Youth right to call out Aguirre on deception
How ironic that no less than the justice secretary should respond so dismissively to youth and student leaders in their pursuit of truthfulness in public office: “It’s a very small issue. They’re making a mountain out of a molehill” (“DOJ chief: I’m not fake news king,” News, 7/11/17).
On taking civic action these groups have resisted political cynicism, which is no small achievement in these times. What is at stake is public trust, a pillar of democracy. According to Baroness Onora O’Neill, of Bengarve, MP and former principal of Girton College, Cambridge University, the real enemy of public trust is deception. She writes: “Deception is not a minor or marginal moral failure. Deceivers do not treat others as moral equals, exempting themselves of obligations that they rely on others to live up to… Deception lies at the heart of many serious crimes, (including) fraud, perjury … and corrupt practices.”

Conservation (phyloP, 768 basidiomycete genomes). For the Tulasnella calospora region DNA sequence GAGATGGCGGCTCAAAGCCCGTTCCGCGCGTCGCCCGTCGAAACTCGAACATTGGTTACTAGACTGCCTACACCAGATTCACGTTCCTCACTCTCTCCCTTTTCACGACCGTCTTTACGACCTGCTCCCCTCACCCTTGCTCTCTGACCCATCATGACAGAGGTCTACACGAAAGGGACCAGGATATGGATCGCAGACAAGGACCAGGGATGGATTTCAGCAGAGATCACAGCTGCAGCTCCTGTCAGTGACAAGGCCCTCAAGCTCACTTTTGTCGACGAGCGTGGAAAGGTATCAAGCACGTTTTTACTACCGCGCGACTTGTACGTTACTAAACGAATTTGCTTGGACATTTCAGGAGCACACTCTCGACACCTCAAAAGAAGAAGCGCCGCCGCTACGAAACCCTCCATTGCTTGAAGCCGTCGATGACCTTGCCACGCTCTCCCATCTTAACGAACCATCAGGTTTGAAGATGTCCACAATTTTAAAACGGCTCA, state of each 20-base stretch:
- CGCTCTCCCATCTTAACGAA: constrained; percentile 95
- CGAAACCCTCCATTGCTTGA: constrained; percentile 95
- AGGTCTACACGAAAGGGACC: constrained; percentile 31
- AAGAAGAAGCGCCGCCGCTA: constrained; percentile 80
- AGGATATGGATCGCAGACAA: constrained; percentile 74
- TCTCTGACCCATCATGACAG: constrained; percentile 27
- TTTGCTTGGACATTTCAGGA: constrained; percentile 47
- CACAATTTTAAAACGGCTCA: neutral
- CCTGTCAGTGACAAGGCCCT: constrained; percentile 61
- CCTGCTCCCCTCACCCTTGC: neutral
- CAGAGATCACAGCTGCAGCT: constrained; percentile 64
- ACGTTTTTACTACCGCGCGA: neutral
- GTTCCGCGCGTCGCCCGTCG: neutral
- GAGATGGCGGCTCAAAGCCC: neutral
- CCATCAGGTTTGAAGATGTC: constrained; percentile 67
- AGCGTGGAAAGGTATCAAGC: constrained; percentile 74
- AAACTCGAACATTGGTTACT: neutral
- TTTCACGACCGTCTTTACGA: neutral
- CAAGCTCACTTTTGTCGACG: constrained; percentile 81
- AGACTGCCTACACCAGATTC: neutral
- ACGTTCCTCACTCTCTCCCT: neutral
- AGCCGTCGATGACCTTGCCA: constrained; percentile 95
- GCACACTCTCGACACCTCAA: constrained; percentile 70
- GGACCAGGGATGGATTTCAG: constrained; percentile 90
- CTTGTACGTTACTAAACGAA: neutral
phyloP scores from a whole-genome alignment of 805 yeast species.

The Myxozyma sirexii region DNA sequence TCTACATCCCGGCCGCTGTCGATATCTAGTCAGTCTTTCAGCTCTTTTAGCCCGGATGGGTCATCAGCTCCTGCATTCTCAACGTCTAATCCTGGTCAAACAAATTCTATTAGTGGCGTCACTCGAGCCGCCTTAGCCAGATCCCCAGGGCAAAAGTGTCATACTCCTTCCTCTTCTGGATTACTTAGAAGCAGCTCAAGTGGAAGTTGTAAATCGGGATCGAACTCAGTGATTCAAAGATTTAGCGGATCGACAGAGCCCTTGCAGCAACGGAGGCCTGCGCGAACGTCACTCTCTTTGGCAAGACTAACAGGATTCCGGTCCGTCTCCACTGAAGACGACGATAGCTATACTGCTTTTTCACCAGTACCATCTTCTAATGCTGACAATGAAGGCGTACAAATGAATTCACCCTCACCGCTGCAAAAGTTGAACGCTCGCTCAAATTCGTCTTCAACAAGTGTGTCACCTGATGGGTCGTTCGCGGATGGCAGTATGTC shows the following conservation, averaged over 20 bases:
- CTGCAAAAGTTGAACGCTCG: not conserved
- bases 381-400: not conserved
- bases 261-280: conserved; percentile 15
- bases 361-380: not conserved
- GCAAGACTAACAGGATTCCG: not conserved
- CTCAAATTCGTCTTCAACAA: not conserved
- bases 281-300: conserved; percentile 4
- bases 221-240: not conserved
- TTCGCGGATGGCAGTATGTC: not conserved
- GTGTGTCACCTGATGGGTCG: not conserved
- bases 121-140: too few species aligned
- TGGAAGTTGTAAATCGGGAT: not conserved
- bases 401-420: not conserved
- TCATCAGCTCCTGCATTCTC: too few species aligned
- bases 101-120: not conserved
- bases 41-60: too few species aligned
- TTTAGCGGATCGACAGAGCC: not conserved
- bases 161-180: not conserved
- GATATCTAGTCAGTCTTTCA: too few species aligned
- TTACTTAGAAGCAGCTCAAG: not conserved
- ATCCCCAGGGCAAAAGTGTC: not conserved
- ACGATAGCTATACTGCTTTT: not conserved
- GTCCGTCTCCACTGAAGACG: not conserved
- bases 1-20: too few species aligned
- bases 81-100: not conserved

It seems to me that in our efforts to develop a more robust public culture, we cannot allow anyone the “license to deceive.”
VIRGINIA CALPOTURA, RSCJ, firstname.lastname@example.org
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